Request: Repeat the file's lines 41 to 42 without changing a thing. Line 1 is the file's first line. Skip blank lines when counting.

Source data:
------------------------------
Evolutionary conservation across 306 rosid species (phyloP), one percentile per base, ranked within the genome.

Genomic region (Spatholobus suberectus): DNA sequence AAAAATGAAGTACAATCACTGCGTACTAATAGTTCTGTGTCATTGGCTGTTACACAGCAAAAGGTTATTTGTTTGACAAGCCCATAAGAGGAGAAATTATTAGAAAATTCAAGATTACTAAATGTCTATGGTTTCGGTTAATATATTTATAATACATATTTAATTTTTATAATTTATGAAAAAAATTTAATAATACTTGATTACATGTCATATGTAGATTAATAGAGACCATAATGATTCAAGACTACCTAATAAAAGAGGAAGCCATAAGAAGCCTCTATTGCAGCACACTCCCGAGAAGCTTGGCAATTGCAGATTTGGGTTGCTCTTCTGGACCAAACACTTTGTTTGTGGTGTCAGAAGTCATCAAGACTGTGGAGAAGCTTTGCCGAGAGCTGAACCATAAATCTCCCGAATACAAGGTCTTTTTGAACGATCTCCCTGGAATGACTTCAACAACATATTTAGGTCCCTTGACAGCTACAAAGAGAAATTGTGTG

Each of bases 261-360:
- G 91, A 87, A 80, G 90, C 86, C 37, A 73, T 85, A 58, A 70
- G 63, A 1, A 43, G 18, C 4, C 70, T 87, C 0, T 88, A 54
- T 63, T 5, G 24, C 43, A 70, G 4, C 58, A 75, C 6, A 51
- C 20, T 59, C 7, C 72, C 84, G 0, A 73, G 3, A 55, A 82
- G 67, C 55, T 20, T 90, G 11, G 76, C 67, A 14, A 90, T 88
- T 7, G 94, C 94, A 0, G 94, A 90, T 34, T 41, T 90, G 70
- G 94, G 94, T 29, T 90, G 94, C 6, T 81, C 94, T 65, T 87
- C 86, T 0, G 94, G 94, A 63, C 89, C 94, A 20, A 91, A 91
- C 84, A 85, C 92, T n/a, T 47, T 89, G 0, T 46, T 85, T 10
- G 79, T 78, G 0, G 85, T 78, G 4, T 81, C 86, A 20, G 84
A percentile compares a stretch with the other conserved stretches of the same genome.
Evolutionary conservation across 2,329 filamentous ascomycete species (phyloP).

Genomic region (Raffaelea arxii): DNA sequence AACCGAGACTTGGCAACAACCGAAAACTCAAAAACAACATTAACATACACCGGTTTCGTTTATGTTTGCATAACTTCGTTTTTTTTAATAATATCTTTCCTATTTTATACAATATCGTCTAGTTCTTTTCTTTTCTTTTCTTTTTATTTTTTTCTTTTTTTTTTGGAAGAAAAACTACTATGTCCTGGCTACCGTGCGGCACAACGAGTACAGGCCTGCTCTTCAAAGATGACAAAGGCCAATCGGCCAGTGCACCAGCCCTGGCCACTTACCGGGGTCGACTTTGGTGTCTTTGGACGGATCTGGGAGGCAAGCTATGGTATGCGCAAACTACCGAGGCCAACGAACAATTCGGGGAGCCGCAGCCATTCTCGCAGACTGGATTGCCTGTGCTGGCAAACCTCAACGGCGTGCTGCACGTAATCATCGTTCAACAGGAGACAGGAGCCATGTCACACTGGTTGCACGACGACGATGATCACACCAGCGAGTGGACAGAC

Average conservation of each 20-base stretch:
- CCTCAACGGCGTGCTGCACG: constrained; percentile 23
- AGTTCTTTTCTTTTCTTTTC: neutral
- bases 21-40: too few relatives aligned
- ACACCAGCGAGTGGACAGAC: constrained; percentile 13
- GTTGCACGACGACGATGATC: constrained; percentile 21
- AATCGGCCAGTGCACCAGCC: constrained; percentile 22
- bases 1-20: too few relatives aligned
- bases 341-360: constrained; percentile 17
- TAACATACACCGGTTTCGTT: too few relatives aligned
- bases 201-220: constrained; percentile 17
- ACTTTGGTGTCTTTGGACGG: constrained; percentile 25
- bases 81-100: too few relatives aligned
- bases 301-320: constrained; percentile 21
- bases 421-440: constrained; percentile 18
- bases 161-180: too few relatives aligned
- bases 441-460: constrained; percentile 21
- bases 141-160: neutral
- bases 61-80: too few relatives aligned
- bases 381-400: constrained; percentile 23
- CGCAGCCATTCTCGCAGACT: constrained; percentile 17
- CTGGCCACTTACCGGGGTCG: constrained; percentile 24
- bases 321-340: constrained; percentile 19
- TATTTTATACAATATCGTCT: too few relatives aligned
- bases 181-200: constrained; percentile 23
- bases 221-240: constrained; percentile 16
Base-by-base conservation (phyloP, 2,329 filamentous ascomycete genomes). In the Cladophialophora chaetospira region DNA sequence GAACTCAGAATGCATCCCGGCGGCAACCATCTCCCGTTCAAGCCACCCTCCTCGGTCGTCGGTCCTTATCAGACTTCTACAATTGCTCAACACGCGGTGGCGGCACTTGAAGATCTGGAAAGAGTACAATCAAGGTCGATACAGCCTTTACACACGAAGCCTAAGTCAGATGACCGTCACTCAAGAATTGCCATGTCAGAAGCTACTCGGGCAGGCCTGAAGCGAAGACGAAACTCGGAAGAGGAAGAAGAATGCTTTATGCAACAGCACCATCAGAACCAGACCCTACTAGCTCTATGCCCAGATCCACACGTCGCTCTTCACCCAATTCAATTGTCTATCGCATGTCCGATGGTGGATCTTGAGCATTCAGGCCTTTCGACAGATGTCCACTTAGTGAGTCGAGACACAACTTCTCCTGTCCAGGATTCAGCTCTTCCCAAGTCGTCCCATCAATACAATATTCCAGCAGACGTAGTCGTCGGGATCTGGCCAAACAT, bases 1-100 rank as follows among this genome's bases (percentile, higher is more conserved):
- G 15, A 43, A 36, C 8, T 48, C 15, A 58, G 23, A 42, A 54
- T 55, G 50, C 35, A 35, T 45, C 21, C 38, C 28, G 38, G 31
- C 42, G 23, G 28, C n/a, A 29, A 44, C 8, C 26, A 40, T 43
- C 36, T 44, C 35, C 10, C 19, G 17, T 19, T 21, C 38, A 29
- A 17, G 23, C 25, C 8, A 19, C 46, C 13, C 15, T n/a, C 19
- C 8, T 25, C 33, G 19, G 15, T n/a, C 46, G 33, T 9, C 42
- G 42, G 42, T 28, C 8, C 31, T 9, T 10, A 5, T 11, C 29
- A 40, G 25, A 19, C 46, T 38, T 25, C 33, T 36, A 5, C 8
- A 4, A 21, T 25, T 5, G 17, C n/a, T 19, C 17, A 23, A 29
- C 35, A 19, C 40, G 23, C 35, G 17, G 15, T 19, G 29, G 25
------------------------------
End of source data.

- bases 181-200: constrained; percentile 23
- bases 221-240: constrained; percentile 16